Initially, Iphegénie decides that Oreste, for whom she feels an inexplicable sympathy, should escape, and Pylade be sacrificed. A lengthy debate follows, in which each friend insists on dying for the other. Finally, Oreste pursuades Pylade to escape and bear the priestess' letter, allowing Oreste to die and be at peace. However, once he has been shown the secret way out of the temple, Pylade vows to rescue his friend or die in the attempt, and vanishes into the night.
Iphegénie reluctantly prepares for the sacrifice, but cannot bring herself to do it, even when Oreste mounts the altar himself. When he sings, "Iphegénie, beloved sister, thus also did you perish at Aulide," Iphegénie realizes who he is, and reveals her identity to her incredulous brother.
Their reunion is interupted by news of the approach of King Thoas, who has learned of Pylade's escape, and is determined to make sure of the sacrifice of Oreste, even if he has to do it himself. Pylade bursts in at the head of a band of Greek sailors he has rallied, and Thoas is killed in the ensuing battle with his guards, thus fulfilling the oracle of his fall. The battle is ended by the descent of the goddess Diana, who declares that the Scythians have profaned her altars long enough, that they are to turn her idols over to the Greeks and release them, and that the gods have determined that Oreste has suffered enough, and his punishment is ended. He can return to Greece with his friend and sister, and rule over the Myceneans as their King. Iphegénie, overcome with both grief at her losses and joy at their deliverance, weeps and rages before finally embracing Oreste as the curtain falls.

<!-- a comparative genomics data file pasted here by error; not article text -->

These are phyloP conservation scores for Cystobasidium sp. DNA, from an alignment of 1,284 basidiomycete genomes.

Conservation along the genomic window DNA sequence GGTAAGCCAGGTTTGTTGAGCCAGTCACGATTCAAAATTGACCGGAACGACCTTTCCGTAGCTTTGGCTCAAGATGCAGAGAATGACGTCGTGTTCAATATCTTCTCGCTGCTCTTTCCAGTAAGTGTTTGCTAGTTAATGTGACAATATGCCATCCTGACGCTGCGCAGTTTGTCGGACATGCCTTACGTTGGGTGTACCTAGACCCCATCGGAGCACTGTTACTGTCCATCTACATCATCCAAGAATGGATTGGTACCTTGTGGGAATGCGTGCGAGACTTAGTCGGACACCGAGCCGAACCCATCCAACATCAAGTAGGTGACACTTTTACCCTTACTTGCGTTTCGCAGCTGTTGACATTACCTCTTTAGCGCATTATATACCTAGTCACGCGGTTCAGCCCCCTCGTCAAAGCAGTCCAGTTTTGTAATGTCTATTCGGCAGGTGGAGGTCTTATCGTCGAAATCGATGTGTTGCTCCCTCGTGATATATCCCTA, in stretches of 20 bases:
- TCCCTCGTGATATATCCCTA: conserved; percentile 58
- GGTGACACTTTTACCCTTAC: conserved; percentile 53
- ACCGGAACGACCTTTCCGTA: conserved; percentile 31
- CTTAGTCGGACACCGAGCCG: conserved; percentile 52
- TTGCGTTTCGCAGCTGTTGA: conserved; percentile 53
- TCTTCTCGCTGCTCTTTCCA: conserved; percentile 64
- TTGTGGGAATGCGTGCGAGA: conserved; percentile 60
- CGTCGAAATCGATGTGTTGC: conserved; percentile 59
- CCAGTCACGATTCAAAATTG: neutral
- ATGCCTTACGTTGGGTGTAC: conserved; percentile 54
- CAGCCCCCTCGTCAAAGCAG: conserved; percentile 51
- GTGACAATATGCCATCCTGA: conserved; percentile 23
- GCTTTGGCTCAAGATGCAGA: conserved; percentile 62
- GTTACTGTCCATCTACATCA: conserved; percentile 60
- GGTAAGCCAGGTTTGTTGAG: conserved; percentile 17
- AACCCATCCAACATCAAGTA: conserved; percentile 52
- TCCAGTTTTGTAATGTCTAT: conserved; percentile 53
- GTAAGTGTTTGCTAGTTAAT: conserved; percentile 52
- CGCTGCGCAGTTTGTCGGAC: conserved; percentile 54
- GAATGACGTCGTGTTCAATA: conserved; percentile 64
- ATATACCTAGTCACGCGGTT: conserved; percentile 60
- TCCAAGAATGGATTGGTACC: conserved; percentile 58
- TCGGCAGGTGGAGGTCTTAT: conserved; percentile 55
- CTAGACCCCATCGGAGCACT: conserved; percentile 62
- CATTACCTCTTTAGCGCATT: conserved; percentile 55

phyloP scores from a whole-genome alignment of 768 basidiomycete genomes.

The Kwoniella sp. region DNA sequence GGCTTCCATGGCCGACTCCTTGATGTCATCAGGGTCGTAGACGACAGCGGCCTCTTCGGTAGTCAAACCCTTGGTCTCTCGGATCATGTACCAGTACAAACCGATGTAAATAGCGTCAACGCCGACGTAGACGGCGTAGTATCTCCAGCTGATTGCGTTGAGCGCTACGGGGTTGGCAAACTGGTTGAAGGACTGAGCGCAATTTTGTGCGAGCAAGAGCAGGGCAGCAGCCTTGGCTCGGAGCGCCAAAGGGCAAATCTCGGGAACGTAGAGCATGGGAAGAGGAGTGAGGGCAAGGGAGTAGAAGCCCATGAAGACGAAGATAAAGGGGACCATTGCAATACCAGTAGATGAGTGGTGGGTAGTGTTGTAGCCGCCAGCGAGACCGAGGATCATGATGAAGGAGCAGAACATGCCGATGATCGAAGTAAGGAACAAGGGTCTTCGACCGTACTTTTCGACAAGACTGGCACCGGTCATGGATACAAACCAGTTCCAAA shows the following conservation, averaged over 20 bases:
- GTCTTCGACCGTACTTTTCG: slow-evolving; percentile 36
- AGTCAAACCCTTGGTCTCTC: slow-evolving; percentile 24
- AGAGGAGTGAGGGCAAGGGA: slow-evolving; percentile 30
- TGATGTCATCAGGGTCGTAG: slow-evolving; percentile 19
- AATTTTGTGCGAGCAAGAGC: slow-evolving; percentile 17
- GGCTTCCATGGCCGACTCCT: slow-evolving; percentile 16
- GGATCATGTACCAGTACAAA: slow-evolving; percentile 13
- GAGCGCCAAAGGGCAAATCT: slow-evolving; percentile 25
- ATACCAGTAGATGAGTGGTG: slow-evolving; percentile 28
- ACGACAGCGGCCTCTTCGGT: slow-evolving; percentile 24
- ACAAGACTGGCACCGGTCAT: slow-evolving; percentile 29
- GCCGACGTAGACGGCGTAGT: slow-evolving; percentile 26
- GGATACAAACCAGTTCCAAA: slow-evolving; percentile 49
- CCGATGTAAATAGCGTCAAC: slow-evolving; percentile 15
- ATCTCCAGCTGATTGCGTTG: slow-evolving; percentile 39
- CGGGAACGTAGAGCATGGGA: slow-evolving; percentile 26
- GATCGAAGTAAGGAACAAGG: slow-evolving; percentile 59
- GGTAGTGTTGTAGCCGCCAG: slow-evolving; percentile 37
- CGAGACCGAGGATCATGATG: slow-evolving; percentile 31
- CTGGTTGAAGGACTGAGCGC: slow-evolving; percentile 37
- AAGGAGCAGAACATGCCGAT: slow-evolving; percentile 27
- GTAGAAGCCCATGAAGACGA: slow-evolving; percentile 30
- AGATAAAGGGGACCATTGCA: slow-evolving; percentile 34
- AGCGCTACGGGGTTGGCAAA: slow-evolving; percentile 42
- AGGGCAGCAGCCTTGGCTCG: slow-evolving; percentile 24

Although the Met General Manager came out before the performance and warned the audience that both Graham and Domingo had colds, we couldn't have told that from the singing we heard (although you could hear it in their intemission interviews). Both singers gave their best, and it was beautiful to hear, and they were well matched by Paul Groves as Pylade. Apparently, these three are sort of a trevelling show for this opera, having performed it elsewhere many times, and their skill and abiltity in inhabiting the roles was there to see.
As befit the somber tone of the opera, the set was rather grim, with the stark temple confines painted a drying-blood color, echoed by the dresses of the attendant temple women, except Iphegénie, who has a gown of simple black that marks her out as the designated executioner. The only furnishing of the temple is the altar, black and blood stained. The women sleep on the stone floor, as comfortlessly as those they must eventually sacrifice. The overall costume design is rather no-time and no-place with most of the women's dresses being vaguely 19th century, Scythian men vaguely Asian, Thoas kind of Roman, and Oreste and Pylade in the kinds of sackcloth issued to theatrical shipwreck survivors, refugees, and beggars. That said, costumes didn't actually detract from the production, and Wadsworth's stage direction got as much "juice" as possible out of the opera's otherwise minimal action.
Gorgeously sung (in French, with subtitles), very well acted, and otherwise OK to look at, we very much enjoyed an opportunity to have seen this comparatively rare opera and were very glad we went. This entry was originally posted at http://sinister-sigils.dreamwidth.org/179719.html. Please comment there using OpenID.